About 10 years ago, all you could get in the supermarket was tinned tuna, and fresh tuna was luxury, something that you might have out at restaurant. Fast forward a few years and apparently our obsession with fresh tuna has gone too far and tuna is the latest fish to be added to the list of those in danger of over-fishing. This is least in part due to it’s popularity in Japan, but hey, they aren’t the only country that eats sushi these days.
Happily, the humble but versatile tinned tuna has had time to regroup and reinvent itself. Our local supermarket now sells tinned premium tuna fillets – beautiful firm slices of fish, glossy with olive oil and with a somehow Mediteranean air to them. These have been a revelation to me; it’s a bit like comparing beautiful, thick sliced traditionally cured ham with that wafer thin stuff that is about 90% water. But are they good for you and is it ethical to buy them?
Some notes on ethical tuna buying
The big issue originally associated with tuna (and still around) was the use of fishing methods that involve using nets that catch and kill dolphins (apparently tuna and dolphins tend to form mixed schools). Most tuna in the shops now has a little dolphin-friendly logo on it, so it is the tuna itself that requires a bit of label pondering. Bluefin tuna is now critically endangered -if you want to avoid it, bluefin tends to crop up where you buy fresh tuna, including sushi and sashimi, so ask or have a look at the label. The WWF has a good page on how to avoid buying bluefin tuna. Canned tuna is a little more simple; most of it is skipjack tuna and if not probably yellowfin. If you want to find out more about who supplies what, many manufacturers now have this information on their web site, if it isn’t on the can itself. My photographs are of yellowfin ventresca fillets, velvet-textured slices from the belly of the fish (bizarrely you can buy these on amazon, the Ortiz brand). These seem to be a good premium canned tuna choice as the other one that tends to be available, albacore, is an endangered variety.
Tuna and nutrition
It turns out that some canned tuna (and not just fresh tuna) has useful amounts of omega 3 fatty acids in it. Canned tuna in oil is a moderate source of omega 3, while canned tuna in water is a low source (fresh tuna is a good source of omega 3, but is sadly usually the endangered bluefin variety). We’re still talking relatively small amounts of essential fatty acids compared with the more commonly mentioned oily fish, but if you don’t enjoy eating any of those then every little helps, as they say (by the way, there’s a good acronym for remembering the really high in omega 3 oily fish which is SMASH: sardines, mackerel, anchovies, salmon, herring). It really depends what your personal priorities are too; tuna in spring water or brine is super low-fat which has great health benefits of its own (as long as you remember to hold the mayo!) However, these omega 3 thingies aren’t called essential fatty acids for nothing, so if you don’t tend to eat any other oily fish then it might be worth giving the tuna in oil a try.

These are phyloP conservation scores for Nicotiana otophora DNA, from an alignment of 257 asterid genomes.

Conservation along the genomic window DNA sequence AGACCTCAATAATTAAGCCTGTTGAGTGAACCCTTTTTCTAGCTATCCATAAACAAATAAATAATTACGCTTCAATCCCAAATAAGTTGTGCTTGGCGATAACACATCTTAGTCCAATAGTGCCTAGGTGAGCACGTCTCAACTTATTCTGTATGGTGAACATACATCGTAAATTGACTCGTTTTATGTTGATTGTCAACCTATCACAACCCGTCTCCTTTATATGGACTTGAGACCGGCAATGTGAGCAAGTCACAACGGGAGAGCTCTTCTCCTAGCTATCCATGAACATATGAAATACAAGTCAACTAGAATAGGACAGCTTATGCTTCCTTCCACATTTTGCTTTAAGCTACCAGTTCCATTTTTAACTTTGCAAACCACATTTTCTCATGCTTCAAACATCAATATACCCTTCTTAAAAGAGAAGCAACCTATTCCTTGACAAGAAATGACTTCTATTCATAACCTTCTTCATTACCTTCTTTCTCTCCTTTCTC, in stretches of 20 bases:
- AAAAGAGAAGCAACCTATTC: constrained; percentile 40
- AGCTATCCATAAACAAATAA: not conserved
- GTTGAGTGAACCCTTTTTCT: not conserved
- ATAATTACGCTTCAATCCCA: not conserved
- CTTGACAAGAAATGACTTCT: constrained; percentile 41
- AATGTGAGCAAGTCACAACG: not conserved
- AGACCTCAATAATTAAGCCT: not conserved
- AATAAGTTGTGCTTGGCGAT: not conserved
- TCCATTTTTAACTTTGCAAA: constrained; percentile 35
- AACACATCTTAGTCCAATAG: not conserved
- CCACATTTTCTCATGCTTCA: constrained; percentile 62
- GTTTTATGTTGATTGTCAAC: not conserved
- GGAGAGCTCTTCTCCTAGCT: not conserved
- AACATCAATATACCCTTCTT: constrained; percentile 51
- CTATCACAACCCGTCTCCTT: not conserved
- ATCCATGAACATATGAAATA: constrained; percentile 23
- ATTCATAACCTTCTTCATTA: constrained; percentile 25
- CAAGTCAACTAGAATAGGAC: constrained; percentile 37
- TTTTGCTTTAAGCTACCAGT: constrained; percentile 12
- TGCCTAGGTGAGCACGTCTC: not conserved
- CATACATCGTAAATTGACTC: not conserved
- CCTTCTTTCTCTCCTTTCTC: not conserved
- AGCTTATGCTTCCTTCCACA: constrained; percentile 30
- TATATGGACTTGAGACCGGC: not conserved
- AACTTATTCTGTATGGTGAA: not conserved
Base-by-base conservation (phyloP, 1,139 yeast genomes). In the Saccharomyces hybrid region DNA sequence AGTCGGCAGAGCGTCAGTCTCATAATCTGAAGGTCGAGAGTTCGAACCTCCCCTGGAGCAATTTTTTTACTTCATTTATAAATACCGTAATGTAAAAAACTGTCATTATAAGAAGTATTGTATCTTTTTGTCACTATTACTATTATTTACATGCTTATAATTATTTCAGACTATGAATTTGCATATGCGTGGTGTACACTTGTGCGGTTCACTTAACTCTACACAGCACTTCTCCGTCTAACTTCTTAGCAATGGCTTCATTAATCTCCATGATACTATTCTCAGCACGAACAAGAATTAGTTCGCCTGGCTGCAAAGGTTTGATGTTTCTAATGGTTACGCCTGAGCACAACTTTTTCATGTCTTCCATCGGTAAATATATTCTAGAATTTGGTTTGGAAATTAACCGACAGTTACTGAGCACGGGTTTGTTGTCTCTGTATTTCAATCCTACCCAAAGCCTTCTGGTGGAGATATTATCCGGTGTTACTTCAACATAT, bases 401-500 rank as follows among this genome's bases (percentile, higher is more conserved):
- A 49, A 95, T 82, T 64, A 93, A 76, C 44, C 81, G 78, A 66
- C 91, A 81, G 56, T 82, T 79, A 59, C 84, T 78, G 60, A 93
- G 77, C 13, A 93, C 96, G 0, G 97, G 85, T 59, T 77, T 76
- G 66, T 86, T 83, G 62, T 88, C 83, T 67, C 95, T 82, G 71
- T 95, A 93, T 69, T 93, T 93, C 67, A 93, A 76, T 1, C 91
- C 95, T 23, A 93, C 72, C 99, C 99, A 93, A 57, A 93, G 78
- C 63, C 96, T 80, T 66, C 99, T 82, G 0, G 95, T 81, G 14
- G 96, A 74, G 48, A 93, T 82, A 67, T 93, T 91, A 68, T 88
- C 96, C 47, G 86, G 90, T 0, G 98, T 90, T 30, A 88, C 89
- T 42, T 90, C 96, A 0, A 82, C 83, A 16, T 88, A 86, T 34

Anyway, you’re probably more worried about which tastes best, to which I unequivocally say the tuna fillets in olive oil (I prefer them even to fresh tuna!). And if you can find the lightly smoked variety you’re in for even more of a treat. Because the canned fillets have so much more in the way of texture and taste than skipjack in brine, they lend themselves to a less is more approach, perhaps a salad, rather than mashing them up for a sandwich.
I use mine to make an impromptu sort of tuna nicoise. Probably not very authentic, just a quick way to make a healthy lunchbox, and to use up some leftover ingredients from the fridge (the beans and olives). My other favourite instant tuna lunch is a salad with leaves, red pepper and toasted seeds (the seeds neatly providing your other type of essential fatty acid, the omega 6 family!).
If you are taking this for lunch, place the parsley on the top but don’t stir it in until you are ready to eat, this will help to keep it tasting fresh. Ditto for the egg (probably just because I like to keep the yolk and white together!). These timings should give you an egg with a slight soft yolk but you can boil it for longer if you need to or prefer it like that (see Delia’s How To Boil An Egg if necessary!)
Recipe for Simple Tuna Nicoise for One
A small tin of good tuna in oil, the sort where the fish comes in slices
A good handful of green beans, washed and cut in half
About 5 olives, halved
Flat leaf parsley leaves, a small handful
Bring a small saucepan of water to the boil and add the beans and the egg. Set a timer for four minutes.
After the four minutes are up, taste one of the beans to see if it is cooked (leave a little crunch but not much) . Fish out the beans with a slotted spoon and let the egg boil for another minute or so before taking the pan off the heat.
Mix the tuna, beans and olives together and dress with a little olive oil, lemon and black pepper.
After the egg has had about 8 minutes or so sat off the heat, change the water in the pan to cold water to get the egg cold quickly.
Once the egg has cooled, peel it and slice it into quarters. Place the egg and parsley on top of the other ingredients, stirring in gently when you are ready to eat.